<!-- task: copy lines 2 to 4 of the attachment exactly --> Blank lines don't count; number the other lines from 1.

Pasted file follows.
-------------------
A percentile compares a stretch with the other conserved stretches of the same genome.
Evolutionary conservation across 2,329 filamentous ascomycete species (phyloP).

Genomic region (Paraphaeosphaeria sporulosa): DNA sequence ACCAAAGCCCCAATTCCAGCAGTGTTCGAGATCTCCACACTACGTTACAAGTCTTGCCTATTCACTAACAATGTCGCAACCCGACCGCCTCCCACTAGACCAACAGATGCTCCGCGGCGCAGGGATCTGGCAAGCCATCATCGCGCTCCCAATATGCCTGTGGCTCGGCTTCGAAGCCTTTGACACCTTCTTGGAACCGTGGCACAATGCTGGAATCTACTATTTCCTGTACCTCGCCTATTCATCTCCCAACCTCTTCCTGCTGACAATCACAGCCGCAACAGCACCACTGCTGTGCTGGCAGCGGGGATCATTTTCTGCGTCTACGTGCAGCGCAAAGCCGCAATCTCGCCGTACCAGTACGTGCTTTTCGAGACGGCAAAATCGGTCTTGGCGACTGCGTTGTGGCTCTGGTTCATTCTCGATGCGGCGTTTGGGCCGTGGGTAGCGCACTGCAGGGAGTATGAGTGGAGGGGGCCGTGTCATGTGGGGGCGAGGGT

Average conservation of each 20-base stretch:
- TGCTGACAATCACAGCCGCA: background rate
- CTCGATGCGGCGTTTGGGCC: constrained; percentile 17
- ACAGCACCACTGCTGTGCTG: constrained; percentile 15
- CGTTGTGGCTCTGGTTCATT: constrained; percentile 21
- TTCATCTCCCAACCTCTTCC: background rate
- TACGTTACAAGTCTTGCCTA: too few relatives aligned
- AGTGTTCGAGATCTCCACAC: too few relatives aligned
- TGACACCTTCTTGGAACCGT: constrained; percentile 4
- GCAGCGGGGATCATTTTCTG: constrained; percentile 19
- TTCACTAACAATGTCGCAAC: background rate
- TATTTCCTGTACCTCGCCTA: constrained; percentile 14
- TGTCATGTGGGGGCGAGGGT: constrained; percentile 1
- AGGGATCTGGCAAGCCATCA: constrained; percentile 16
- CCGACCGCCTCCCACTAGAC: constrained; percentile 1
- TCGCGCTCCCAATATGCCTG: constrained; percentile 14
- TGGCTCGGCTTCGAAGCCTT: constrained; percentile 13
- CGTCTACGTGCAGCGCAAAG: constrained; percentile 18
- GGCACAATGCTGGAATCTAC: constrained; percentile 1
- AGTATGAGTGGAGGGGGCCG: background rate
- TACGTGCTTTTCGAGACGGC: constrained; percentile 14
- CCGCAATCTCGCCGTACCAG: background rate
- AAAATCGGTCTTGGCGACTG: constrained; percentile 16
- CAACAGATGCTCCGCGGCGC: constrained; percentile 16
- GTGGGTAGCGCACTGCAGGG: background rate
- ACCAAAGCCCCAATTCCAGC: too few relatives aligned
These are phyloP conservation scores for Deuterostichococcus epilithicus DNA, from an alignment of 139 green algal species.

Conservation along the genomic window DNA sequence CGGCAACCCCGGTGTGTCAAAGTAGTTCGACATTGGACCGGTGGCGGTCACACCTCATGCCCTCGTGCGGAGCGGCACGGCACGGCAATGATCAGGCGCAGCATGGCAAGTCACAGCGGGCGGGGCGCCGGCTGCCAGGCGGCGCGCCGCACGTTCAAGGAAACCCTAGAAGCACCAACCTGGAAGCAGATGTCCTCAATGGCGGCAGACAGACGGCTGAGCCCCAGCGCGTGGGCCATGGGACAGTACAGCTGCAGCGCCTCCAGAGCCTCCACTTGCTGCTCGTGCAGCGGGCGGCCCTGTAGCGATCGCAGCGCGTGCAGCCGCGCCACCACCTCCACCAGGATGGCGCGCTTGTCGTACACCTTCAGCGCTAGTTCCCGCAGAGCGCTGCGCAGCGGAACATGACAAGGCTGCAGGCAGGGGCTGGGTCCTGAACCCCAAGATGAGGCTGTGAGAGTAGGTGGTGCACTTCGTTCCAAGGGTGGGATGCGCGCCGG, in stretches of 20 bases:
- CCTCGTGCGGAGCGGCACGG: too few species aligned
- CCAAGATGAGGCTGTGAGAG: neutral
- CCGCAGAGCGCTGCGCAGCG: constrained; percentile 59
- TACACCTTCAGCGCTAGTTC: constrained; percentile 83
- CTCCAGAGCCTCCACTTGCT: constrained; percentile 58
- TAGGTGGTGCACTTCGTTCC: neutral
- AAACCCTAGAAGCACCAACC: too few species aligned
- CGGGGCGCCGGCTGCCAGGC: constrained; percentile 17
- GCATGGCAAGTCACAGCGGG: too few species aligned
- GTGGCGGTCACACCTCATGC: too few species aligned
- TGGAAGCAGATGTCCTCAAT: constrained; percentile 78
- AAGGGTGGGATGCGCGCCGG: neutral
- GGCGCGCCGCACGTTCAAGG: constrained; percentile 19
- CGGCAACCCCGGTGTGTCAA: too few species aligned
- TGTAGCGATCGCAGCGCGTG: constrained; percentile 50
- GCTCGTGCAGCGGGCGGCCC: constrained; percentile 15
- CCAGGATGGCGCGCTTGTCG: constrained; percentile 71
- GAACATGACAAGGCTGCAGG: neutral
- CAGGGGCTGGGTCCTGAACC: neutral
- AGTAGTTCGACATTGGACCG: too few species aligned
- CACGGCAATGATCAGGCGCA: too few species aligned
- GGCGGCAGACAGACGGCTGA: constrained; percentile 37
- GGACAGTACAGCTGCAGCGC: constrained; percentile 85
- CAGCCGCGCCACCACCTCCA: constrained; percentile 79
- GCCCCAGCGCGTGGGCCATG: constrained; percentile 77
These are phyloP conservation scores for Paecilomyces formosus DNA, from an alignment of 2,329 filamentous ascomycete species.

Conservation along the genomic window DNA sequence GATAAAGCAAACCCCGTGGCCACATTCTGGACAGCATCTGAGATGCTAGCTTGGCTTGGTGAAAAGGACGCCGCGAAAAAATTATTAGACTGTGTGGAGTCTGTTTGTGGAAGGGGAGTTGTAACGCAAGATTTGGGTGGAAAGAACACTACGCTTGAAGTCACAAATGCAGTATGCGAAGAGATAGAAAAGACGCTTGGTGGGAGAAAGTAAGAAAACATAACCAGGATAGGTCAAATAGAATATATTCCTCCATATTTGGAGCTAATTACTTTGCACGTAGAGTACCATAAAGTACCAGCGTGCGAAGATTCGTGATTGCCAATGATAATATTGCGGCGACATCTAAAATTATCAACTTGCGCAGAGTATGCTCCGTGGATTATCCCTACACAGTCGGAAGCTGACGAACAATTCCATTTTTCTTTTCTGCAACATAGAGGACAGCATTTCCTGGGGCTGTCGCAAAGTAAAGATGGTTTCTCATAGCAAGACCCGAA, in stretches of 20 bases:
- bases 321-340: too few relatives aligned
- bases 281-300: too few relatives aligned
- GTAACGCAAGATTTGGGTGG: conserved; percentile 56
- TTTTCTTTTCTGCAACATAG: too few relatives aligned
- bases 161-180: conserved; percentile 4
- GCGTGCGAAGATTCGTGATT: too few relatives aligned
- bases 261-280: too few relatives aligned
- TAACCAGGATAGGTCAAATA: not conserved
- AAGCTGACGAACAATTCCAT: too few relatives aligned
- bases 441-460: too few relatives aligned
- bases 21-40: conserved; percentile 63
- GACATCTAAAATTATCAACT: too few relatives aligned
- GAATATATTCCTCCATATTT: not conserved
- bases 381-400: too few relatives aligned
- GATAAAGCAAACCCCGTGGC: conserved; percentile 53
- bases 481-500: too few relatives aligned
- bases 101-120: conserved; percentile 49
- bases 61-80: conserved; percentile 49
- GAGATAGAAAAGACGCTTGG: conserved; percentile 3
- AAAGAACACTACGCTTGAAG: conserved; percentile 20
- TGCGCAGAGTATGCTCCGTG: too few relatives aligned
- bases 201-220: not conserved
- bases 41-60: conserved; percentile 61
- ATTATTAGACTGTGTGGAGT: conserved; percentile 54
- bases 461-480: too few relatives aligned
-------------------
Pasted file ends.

Evolutionary conservation across 2,329 filamentous ascomycete species (phyloP).

Genomic region (Paraphaeosphaeria sporulosa): DNA sequence ACCAAAGCCCCAATTCCAGCAGTGTTCGAGATCTCCACACTACGTTACAAGTCTTGCCTATTCACTAACAATGTCGCAACCCGACCGCCTCCCACTAGACCAACAGATGCTCCGCGGCGCAGGGATCTGGCAAGCCATCATCGCGCTCCCAATATGCCTGTGGCTCGGCTTCGAAGCCTTTGACACCTTCTTGGAACCGTGGCACAATGCTGGAATCTACTATTTCCTGTACCTCGCCTATTCATCTCCCAACCTCTTCCTGCTGACAATCACAGCCGCAACAGCACCACTGCTGTGCTGGCAGCGGGGATCATTTTCTGCGTCTACGTGCAGCGCAAAGCCGCAATCTCGCCGTACCAGTACGTGCTTTTCGAGACGGCAAAATCGGTCTTGGCGACTGCGTTGTGGCTCTGGTTCATTCTCGATGCGGCGTTTGGGCCGTGGGTAGCGCACTGCAGGGAGTATGAGTGGAGGGGGCCGTGTCATGTGGGGGCGAGGGT

Average conservation of each 20-base stretch: